Nov 8, 2010

England would prefer to win the World Cup rather than host it

By Jake Harrison

England’s hopes to host the 2018 World Cup took a turn for the worse recently as it was revealed that the media have “significantly damaged” their bid to host the coveted tournament. But do England really want to stage the World Cup in eight years time?

The World Cup in South Africa cost nearly $1.5 billion. While England won’t require the building of brand new stadiums and infrastructure, it is estimated that the cost of showcasing the 2018 competition would not be too different to that of the 2010 event. The World Cup may have brought South Africa great buildings and some sort of financial aid but the actual football that was seen at the tournament was, on the whole, pretty poor. England, especially, played below what is expected of such a hopeful nation.

The last time England won a major tournament was in 1966, and the closest they’ve come since is Euro ’96, where a semi-final defeat extended the years of hurt evermore. England hosted both of these tournaments, and the fact that the country did so well in both tournaments that they have hosted can hardly be a coincidence.

The fact that the FA seem so desperate to host the World Cup is quite shameful. The Football Association spent £35,000 on a Caribbean football gala earlier this year and, this time last year, vice-President of FIFA and the head of England’s 2018 bid, Geoff Thompson, presented the wives of all twenty-four men on FIFA’s executive committee with handbags, worth £230 each. All of these dubious frivolities are hardly surprising considering that the host of the 2018 World Cup will be decided by an organisation ridden with allegations of scandals and fraud.

The FA have gone to great lengths to persuade FIFA that England is the perfect host. They’ve created a website which receives support from football fans all over the world, they’ve recruited ambassadors from around the globe, ranging from former England goalkeeper Peter Shilton, to former Manchester City forward and Brazilian international Robinho to England’s latest star, James Milner. They’ve even wheeled in superstar David Beckham to help enhance the bid. Beckham visited FIFA vice-President Jack Warner recently to help “boost the bid”. Warner is seen as one of the most corrupt men in football and, although most allegations have yet to be proved correct, the fact that England’s prized asset is forced to cosy up with Warner to help the bid is simply sickening.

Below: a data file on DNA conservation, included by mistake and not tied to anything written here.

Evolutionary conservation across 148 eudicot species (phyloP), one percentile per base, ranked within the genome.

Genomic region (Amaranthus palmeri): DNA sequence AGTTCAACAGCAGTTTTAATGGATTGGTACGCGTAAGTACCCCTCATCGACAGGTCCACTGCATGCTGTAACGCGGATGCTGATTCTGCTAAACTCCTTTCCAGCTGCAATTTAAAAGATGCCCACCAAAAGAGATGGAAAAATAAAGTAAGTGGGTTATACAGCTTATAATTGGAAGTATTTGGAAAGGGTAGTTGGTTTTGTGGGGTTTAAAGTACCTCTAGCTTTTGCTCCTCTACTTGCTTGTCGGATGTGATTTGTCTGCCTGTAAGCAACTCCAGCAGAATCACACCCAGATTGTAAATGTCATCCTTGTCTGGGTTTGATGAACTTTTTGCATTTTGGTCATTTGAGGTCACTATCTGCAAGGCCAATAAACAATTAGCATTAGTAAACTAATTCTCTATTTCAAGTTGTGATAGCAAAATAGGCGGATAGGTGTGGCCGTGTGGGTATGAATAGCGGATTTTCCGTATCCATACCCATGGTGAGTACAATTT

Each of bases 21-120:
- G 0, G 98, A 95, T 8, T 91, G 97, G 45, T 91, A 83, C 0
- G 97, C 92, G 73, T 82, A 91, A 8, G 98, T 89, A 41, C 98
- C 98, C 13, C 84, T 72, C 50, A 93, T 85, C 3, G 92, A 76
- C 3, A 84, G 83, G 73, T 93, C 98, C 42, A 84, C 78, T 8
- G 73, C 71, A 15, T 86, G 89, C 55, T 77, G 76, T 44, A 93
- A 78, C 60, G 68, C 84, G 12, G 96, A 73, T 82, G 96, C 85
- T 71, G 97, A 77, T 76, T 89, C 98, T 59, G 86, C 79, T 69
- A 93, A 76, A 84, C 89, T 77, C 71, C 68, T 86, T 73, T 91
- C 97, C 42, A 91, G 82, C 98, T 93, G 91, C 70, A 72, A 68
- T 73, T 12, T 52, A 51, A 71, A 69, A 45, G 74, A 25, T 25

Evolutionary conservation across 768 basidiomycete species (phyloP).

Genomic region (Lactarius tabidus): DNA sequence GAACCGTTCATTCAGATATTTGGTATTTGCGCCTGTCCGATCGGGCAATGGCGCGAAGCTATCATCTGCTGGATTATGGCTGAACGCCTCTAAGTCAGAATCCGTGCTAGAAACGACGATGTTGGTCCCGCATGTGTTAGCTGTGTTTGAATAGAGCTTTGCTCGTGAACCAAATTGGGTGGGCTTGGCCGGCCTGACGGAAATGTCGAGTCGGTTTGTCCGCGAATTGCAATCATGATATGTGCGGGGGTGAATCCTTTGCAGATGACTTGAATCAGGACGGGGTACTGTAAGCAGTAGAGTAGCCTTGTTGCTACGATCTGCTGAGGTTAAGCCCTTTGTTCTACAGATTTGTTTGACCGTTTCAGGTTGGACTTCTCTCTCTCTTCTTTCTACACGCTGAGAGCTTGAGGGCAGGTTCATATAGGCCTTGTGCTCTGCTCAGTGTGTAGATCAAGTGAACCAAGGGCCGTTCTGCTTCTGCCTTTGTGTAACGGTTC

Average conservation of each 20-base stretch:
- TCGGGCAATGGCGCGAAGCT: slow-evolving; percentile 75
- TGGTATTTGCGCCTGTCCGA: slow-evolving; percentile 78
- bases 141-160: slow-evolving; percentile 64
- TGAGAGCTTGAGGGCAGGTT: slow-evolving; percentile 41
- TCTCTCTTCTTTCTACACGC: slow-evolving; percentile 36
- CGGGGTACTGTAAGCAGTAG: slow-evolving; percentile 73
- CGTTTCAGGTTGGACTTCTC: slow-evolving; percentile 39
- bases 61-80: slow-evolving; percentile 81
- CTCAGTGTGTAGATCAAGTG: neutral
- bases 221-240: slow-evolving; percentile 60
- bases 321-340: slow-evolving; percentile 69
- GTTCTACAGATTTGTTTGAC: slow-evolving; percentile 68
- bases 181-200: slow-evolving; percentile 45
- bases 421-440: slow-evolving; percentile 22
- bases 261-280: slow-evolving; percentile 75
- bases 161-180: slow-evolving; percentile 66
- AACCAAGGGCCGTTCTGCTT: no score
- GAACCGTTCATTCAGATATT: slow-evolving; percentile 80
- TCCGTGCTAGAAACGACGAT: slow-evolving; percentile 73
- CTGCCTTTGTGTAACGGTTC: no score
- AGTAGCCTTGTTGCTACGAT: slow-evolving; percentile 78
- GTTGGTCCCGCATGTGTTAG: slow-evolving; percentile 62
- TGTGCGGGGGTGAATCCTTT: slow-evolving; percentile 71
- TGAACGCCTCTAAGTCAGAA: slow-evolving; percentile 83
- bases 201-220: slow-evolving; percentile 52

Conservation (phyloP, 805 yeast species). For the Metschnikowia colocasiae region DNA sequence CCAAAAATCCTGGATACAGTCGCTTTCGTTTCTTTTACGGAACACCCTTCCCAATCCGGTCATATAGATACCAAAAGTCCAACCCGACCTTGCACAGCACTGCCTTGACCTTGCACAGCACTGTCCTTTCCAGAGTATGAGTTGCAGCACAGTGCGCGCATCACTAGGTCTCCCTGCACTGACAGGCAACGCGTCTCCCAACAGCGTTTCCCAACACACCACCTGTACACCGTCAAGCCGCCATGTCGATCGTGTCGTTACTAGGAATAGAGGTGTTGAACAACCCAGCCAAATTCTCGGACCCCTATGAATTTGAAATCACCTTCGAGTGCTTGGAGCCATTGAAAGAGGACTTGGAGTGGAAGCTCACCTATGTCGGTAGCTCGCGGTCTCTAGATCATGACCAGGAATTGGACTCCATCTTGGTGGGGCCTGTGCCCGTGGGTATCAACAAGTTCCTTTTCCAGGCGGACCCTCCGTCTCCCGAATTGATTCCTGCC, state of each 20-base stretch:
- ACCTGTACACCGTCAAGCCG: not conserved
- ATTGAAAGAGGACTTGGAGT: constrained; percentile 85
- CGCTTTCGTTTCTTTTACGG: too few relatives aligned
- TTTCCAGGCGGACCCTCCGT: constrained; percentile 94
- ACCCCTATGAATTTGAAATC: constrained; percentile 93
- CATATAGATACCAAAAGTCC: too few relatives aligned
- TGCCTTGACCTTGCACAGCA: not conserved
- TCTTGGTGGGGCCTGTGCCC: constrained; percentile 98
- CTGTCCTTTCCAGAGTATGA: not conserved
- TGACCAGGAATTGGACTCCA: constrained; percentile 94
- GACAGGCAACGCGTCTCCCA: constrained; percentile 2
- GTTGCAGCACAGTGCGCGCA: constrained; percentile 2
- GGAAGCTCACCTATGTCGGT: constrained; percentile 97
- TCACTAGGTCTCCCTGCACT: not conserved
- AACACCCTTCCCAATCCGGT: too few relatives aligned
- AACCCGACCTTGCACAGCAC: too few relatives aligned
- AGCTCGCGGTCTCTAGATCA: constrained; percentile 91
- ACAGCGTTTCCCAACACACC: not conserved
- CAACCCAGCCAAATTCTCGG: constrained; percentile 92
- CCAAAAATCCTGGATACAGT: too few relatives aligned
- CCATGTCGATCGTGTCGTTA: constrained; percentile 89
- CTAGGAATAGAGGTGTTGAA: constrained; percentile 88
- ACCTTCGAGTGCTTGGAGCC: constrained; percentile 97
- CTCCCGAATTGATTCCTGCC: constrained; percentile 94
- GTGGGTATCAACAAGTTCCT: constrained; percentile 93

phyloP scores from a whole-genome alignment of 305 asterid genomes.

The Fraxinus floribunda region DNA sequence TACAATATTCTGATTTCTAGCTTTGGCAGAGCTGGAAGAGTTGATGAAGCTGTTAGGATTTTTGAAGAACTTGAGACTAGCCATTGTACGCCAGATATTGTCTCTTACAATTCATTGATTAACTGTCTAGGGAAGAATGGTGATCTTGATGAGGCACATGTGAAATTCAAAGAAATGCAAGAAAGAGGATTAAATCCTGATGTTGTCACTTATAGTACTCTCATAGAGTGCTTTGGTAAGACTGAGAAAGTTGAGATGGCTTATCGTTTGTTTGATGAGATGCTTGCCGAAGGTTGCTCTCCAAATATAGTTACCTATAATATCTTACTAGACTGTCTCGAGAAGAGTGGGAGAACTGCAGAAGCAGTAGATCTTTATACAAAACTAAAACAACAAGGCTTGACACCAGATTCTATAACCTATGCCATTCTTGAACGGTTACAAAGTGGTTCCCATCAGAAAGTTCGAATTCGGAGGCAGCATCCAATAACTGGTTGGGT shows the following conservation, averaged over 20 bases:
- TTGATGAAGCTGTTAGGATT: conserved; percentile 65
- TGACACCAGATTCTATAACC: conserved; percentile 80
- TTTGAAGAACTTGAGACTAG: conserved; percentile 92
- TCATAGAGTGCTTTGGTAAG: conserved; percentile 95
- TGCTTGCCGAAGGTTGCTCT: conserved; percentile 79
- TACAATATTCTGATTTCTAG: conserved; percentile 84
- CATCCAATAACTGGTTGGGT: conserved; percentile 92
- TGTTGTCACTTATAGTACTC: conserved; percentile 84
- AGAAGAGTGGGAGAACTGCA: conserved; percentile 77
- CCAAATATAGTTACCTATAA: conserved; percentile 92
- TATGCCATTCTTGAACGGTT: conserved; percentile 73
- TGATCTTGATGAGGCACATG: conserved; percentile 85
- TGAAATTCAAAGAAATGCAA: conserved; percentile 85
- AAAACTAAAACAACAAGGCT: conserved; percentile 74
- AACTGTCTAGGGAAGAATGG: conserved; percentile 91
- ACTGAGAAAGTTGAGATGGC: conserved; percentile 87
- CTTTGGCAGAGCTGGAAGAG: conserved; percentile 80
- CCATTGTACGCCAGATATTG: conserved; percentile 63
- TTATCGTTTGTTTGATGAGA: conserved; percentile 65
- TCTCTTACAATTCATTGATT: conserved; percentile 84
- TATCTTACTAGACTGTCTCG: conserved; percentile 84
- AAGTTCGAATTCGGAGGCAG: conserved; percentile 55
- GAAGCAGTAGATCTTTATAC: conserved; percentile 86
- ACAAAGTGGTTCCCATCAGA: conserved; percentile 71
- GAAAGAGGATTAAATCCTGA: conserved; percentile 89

The FA, though, should be focusing their efforts on improving the football, rather than throwing money at anything left, right and centre. Hosting a World Cup would, of course, bring many benefits. Local businesses and hotels will gain massively from new revenue, the spirit of the nation would be high, if only during the tournament, and hopefully, the quality of football will improve with the amount of support the team will have behind them. However, staging the tournament is not going to change the fact that England are not good enough to win the World Cup. Compared to other top nations (Spain, Brazil, Germany, Argentina), England have little depth and are slightly one-dimensional.

The amount of money that is going to be spent on this tournament would be much better spent on improving the current youth system and therefore aiding the future of English football. The FA are still paying for Wembley, with ticket prices increasing at obscene rates in the last five years. This money (estimated at over £750 million) could have gone into recuperating the football of England, instead of building a stadium which England didn’t really need.

The FA will of course continue to bribe, however discretely, FIFA into giving England the privilege of hosting the World Cup and they will continue to blame the media for ruining the bid. But the media are not ruining the bid. They are simply voicing the concerns of a nation who, deep down, know that there are bigger problems afoot.

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